|Publication number||US5139901 A|
|Application number||US 07/617,652|
|Publication date||Aug 18, 1992|
|Filing date||Nov 26, 1990|
|Priority date||Nov 24, 1989|
|Publication number||07617652, 617652, US 5139901 A, US 5139901A, US-A-5139901, US5139901 A, US5139901A|
|Inventors||Masayuki Kawaguchi, Koji Nozaki, Yasushi Kita|
|Original Assignee||Central Glass Company, Limited|
|Export Citation||BiBTeX, EndNote, RefMan|
|Patent Citations (3), Non-Patent Citations (6), Referenced by (28), Classifications (20), Legal Events (6)|
|External Links: USPTO, USPTO Assignment, Espacenet|
This invention relates to a lithium secondary battery using hydric boron carbonitride as the active material of the negative electrode or the positive electrode.
In this specification the term "battery" is used as synonymous with "a single electric cell".
With the rapid progress of electronics and the related technology, remarkable size and weight reductions of electric and electronic devices have been made as well as enhancement of the performance of the devices. Accordingly there is a strong and growing demand for batteries having high energy density and long life as the power sources for the current and future devices.
Among conventional primary batteries lithium battery is notable in respect of high energy density and has further advantages such as good storability with little deterioration and operability over a wide range of temperature. Therefore, there is a deep desire for the development of lithium secondary battery which retains the excellent properties of lithium primary battery.
In most of lithium secondary batteries developed until now metallic lithium or Li-Al alloy is used as the active material of the negative electrode and an oxide such as MnO2 or V2 O5 as the material of the positive electrode. However, a lithium secondary battery of this type cannot bear a large number of charge-discharge cycles, because as the charge and discharge are repeated dendrites of Li precipitate on the Li or Li-Al electrode to cause partial disintegration of that electrode and/or internal short-cirucuiting. To solve this problem it has been proposed to use a compound which makes a reversible intercalation reaction with lithium, such as graphite or linear-graphite hybrid (LHG), as the active material of the negative electrode so that Li may be intercalated in and released from the active material during charging and discharging. Also it has been proposed to use a conductive organic polymer as the active material which incorporates and releases Li. Including these proposals the development of lithium secondary batteries is summarized in Kagaku To Kogyo (Chemistry and Chemical Industry), Vol. 42, No. 9 (1989), pp. 1558-1561, and ibid., pp. 1565-1567.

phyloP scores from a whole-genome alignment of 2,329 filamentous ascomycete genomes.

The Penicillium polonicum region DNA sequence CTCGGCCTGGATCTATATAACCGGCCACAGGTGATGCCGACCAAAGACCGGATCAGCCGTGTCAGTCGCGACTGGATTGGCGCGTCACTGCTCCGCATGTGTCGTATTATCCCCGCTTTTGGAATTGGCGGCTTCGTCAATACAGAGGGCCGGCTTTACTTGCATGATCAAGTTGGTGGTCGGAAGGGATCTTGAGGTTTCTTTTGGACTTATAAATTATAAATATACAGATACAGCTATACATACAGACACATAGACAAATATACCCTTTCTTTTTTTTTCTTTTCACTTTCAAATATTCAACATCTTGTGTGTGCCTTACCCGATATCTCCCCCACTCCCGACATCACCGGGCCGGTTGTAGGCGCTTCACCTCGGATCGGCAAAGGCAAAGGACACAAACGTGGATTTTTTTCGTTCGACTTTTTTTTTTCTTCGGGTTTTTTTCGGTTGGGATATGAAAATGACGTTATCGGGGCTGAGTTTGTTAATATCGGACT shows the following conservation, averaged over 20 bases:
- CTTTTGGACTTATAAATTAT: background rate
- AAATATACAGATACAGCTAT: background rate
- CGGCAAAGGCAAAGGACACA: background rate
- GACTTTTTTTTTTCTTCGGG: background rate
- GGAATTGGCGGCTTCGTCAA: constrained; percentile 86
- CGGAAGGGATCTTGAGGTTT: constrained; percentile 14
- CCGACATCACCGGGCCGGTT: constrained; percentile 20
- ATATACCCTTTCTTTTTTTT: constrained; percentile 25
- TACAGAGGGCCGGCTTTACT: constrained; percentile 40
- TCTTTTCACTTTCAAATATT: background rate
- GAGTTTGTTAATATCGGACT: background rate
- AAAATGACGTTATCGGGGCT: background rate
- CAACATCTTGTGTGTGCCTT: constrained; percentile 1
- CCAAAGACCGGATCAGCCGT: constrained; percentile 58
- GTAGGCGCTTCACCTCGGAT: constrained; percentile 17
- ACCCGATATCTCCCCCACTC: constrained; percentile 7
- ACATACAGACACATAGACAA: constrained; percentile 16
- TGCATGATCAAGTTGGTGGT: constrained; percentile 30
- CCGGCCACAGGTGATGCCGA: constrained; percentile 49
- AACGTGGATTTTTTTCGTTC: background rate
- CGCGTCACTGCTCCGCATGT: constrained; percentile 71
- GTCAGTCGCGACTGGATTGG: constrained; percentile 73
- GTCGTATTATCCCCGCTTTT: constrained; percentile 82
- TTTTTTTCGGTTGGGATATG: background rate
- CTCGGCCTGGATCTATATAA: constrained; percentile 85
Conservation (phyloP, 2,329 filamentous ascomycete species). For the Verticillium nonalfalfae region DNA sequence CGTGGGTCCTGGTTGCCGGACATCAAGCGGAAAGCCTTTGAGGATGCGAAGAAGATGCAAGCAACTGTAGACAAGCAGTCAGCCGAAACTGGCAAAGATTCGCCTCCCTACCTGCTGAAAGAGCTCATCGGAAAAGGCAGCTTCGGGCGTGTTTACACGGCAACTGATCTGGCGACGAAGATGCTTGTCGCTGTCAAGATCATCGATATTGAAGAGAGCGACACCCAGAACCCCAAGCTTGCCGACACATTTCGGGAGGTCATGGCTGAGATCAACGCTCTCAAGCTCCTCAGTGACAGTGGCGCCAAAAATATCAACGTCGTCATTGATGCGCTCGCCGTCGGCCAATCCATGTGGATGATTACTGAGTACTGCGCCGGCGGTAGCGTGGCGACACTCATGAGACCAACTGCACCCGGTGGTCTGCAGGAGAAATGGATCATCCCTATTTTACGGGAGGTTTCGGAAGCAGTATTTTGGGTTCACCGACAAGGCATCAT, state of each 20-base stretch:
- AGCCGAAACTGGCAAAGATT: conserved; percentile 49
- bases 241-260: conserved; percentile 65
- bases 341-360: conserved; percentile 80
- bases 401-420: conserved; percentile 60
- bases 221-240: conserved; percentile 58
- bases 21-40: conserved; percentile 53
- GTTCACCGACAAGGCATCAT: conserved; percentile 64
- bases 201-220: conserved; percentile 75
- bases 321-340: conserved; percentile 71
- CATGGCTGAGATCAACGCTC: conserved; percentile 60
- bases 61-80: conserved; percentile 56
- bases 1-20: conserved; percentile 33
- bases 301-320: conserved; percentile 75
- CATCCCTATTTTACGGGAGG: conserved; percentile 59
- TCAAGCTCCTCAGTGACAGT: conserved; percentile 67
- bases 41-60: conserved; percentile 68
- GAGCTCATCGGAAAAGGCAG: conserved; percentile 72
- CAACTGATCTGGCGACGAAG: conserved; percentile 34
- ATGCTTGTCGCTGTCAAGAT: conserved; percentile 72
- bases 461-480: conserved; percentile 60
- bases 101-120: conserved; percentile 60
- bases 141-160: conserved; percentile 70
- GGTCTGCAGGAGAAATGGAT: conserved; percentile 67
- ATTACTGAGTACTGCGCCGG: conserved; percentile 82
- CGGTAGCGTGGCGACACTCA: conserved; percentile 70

However, in the case of the negative electrode using graphite the intercalation of Li in the graphite is not smooth because of a low rate of diffusion of Li ion in the interlayer spaces of graphite, and the intercalated Li is not easily released because of strong interaction between graphite and Li. Therefore, it is difficult to realize a desirably high current density. Besides, as charging and discharging are repeated the crystallinity of the graphite reduces whereby the volume of the negative electrode increases.
In the case of using LGH the battery is liable to make internal self-discharge and is relatively small in capacity because LGH is very small in crystallite and hence weak in the power of holding intercalated Li.
In the case of using a conductive organic polymer there is a problem that the negative electrode in the charged state tends to irreversibly react with the electrolyte solution to result in an increase in internal self-dischrage and a decrease in possible charge-discharge cycles. Besides, also in this case the capacity of the battery is relatively low.
It is an object of the present invention to provide a lithium secondary battery which bears a fairly large number of charge-discharge cycles without problem by using a novel active material in which Li is smoothly and reversibly intercalated.
The present invention provides a lithium secondary battery comprising, in a casing, an electrolyte which is a solution of a lithium salt in an organic polar solvent, a negative electrode which is held in contact with the electrolyte and comprises a compound represented by the general formula BCx Ny Hz, where 0.5≦x≦12, 0.7≦y ≦1.5, and 0.01≦z≦3, as an active material in which Li is reversibly intercalated, a positive electrode which is held in contact with the electrolyte and made of a material stable to charging and discharging reactions in which lithium ion participates, and an insulating separator which is permeable to the electrolyte and is disposed between the negative and positive electrodes.